Thai rice researchers ready to take action on climate change

09 September 2021
GHG emission data is collected from pilot rice paddies in central provinces of Thailand.

Story and Photos: Chotika Thamsuwan and Patcharin Sae-heng, Agriculture and Food Cluster

The Thai Rice Department and The Thai German Climate Programme – Agriculture (TGCP-Agriculture) hosted online trainings for rice researchers nationwide to enhance their capacity in Greenhouse Gas (GHG) emission measurement.

The Thai Rice Department and the Thai German Climate Programme – Agriculture (TGCP-Agriculture) recently wrapped up online training on evaluating greenhouse gas (GHG) emissions following the so-called “Measurement, Reporting and Verification” (MRV) framework.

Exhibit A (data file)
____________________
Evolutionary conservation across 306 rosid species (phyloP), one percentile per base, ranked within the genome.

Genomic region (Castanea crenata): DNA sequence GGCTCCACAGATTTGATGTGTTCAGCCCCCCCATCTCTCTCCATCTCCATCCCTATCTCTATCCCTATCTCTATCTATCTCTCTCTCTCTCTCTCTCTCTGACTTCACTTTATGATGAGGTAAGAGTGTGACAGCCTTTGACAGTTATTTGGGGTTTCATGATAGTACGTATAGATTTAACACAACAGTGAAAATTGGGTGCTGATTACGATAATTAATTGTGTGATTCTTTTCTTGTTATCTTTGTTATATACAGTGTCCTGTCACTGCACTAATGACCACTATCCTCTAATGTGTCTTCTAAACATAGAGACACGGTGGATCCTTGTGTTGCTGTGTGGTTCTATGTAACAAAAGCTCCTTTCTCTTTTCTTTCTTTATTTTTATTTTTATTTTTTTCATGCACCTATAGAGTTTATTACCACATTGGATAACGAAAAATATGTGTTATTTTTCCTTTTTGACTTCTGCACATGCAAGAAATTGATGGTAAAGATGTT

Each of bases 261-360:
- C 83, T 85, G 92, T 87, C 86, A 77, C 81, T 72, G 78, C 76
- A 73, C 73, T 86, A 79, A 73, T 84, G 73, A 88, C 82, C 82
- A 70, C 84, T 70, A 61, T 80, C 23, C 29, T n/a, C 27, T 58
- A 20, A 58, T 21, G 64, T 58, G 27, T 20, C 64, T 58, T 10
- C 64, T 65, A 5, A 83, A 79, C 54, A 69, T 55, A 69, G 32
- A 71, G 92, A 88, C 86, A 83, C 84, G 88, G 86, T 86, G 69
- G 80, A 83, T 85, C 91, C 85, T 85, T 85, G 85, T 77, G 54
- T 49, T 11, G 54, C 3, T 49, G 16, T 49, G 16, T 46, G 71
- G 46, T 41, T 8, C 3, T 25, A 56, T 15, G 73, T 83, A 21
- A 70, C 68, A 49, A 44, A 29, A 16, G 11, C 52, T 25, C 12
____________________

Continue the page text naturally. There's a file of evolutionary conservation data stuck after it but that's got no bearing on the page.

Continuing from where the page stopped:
A total of 17 research officers from the central Rice Department and provincial research centres in Ayutthaya, Chainat, Pathum Thani, Suphanburi, Prachinburi,and Ubon Ratchathani  participated in the two-month online training session designed to enhance their capacities in GHG emission measurement.

Dr. Thomas Jaekel (GIZ CIM Expert) introduced how to use GET-Excel in GHG emission evaluation.

Dr. Thomas Jaekel (GIZ CIM Expert) introduced how to use GET-Excel in GHG emission evaluation.

Dr. Nittaya Cha-un, an academic from the Joint Graduate School of Energy and Environment (JGSEE), King Mongkut’s University of Technology Thonburi, Dr Laddawan Kunnoot from the International Rice Research Institute (IRRI), and Dr Thomas Jaekel from the GIZ Agriculture and Food Cluster led the training and introduced a total of four training modules to the participants.